A pile of askew hundred dollar bills.

Payday loans: benefit, bargain, or burden?

race, income equityJoanne Jones-Rizzi, Vice President of Science, Equity, and EducationMay 9, 2020

What do payday loans have to do with science, and why is the Science Museum of Minnesota writing about them?

The Museum’s Statement of Equity and Inclusion says that we are actively working to undo systems of injustice and inequity. That’s because practicing inclusion results in better science—science that is informed by questions and solutions that are articulated at the intersection of science, equity, and education. Inclusion assures that all people gain an understanding of the world through science.

Desperate times leave many people with few or no choices. Attorney General Keith Ellison’s office has developed a useful resource explaining what payday loans are (found here) and how they entrap people in a cycle of borrowing money where seemingly no-strings-attached policies come with very high interest rates.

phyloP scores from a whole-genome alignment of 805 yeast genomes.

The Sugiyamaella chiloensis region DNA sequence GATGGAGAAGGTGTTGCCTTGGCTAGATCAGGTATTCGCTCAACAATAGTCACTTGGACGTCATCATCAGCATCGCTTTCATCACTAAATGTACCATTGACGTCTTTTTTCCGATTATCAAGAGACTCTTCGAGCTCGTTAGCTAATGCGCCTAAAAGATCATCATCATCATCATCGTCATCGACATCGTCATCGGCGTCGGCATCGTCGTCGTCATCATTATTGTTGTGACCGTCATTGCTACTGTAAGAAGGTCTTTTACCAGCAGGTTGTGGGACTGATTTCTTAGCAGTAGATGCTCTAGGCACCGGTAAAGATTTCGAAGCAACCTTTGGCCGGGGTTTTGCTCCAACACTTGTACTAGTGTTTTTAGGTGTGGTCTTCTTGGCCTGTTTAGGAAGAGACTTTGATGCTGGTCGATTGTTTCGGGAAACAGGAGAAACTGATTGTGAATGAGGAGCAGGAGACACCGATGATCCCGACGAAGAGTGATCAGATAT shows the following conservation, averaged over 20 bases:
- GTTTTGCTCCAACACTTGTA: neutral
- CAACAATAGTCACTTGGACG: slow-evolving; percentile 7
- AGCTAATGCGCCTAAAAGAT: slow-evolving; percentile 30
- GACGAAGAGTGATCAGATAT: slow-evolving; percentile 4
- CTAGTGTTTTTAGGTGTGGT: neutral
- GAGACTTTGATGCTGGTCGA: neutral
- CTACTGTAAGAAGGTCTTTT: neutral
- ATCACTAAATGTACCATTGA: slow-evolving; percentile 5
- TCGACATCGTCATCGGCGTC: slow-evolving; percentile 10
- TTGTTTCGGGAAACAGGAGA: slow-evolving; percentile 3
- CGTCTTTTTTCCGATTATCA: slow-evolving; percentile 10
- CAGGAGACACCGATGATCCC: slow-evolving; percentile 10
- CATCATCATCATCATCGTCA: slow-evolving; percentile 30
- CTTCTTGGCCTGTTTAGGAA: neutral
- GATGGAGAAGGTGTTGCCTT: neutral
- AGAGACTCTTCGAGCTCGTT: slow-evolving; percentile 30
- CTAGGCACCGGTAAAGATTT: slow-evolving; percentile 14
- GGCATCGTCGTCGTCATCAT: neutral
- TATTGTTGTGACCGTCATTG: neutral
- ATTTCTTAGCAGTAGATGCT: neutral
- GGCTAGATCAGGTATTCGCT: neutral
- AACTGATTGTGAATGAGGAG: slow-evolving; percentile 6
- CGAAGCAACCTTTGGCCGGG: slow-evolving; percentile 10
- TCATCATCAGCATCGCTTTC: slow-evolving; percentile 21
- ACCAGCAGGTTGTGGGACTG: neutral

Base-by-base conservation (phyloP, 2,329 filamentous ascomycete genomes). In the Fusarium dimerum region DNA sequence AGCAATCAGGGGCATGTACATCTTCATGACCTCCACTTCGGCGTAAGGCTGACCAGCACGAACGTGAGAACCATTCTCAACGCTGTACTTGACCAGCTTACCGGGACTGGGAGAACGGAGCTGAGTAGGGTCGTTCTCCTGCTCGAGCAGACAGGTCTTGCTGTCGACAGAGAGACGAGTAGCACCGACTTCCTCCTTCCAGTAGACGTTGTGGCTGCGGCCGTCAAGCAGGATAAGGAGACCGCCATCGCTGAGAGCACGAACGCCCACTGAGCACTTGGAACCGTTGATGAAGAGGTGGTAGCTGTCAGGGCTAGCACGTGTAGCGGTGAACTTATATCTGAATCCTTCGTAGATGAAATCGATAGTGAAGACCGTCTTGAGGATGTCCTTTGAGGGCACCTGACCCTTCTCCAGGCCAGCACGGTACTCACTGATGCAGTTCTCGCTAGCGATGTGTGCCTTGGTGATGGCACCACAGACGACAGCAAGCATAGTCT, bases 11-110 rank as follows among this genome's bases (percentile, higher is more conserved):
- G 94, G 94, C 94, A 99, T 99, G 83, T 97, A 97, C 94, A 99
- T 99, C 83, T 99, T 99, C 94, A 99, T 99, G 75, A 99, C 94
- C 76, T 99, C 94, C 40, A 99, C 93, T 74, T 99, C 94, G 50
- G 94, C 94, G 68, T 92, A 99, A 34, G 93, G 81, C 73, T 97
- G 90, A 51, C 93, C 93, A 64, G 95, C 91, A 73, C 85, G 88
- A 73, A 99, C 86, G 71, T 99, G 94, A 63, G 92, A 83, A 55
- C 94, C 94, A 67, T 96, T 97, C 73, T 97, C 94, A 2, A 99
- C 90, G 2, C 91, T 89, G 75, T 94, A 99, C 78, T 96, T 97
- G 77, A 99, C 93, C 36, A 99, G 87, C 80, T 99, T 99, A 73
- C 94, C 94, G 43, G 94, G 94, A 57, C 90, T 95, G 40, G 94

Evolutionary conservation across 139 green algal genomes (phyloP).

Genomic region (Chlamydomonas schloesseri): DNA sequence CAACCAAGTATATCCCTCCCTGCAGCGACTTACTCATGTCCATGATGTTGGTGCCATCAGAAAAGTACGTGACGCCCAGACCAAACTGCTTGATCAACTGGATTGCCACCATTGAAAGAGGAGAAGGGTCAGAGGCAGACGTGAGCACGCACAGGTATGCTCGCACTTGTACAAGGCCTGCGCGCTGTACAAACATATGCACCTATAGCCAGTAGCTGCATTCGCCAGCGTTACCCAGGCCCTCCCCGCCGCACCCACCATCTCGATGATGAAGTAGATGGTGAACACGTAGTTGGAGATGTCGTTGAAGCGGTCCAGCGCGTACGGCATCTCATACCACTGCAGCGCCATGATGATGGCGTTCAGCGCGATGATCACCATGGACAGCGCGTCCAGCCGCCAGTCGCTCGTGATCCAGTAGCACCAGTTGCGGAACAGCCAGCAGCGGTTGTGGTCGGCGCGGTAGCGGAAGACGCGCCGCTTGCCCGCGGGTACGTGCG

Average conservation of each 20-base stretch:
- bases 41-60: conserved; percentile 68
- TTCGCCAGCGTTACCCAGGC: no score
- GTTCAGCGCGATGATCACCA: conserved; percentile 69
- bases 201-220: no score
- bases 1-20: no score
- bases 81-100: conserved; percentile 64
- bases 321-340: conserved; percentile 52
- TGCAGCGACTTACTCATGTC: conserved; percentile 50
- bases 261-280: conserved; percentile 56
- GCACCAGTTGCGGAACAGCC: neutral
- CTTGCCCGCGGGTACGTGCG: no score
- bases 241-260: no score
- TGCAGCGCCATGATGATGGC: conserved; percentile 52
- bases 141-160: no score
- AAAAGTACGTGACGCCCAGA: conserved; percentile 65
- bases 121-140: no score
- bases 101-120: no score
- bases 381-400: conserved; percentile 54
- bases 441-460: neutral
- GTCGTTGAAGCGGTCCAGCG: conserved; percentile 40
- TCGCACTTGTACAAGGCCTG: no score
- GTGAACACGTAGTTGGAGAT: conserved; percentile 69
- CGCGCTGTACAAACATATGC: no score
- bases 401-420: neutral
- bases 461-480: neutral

Systems designed to capitalize on people’s vulnerabilities, such as payday loans, readily exploit people through no fault of their own. The pandemic has increased economic stress within low-income households, Indigenous communities, and amongst people of color, and has disproportionality subjected these communities to predatory lenders and practices. Once people fall victim to this type of exploitation, it’s very difficult to break the cycle without owing more and more money.

At the Science Museum, we frame science within the contexts of equity and education. Science is a human endeavor, and we use scientific methodologies to understand the complexities of our changing world. Societal inequities during these current pandemic challenges are all around us. What kind of inequities do you see?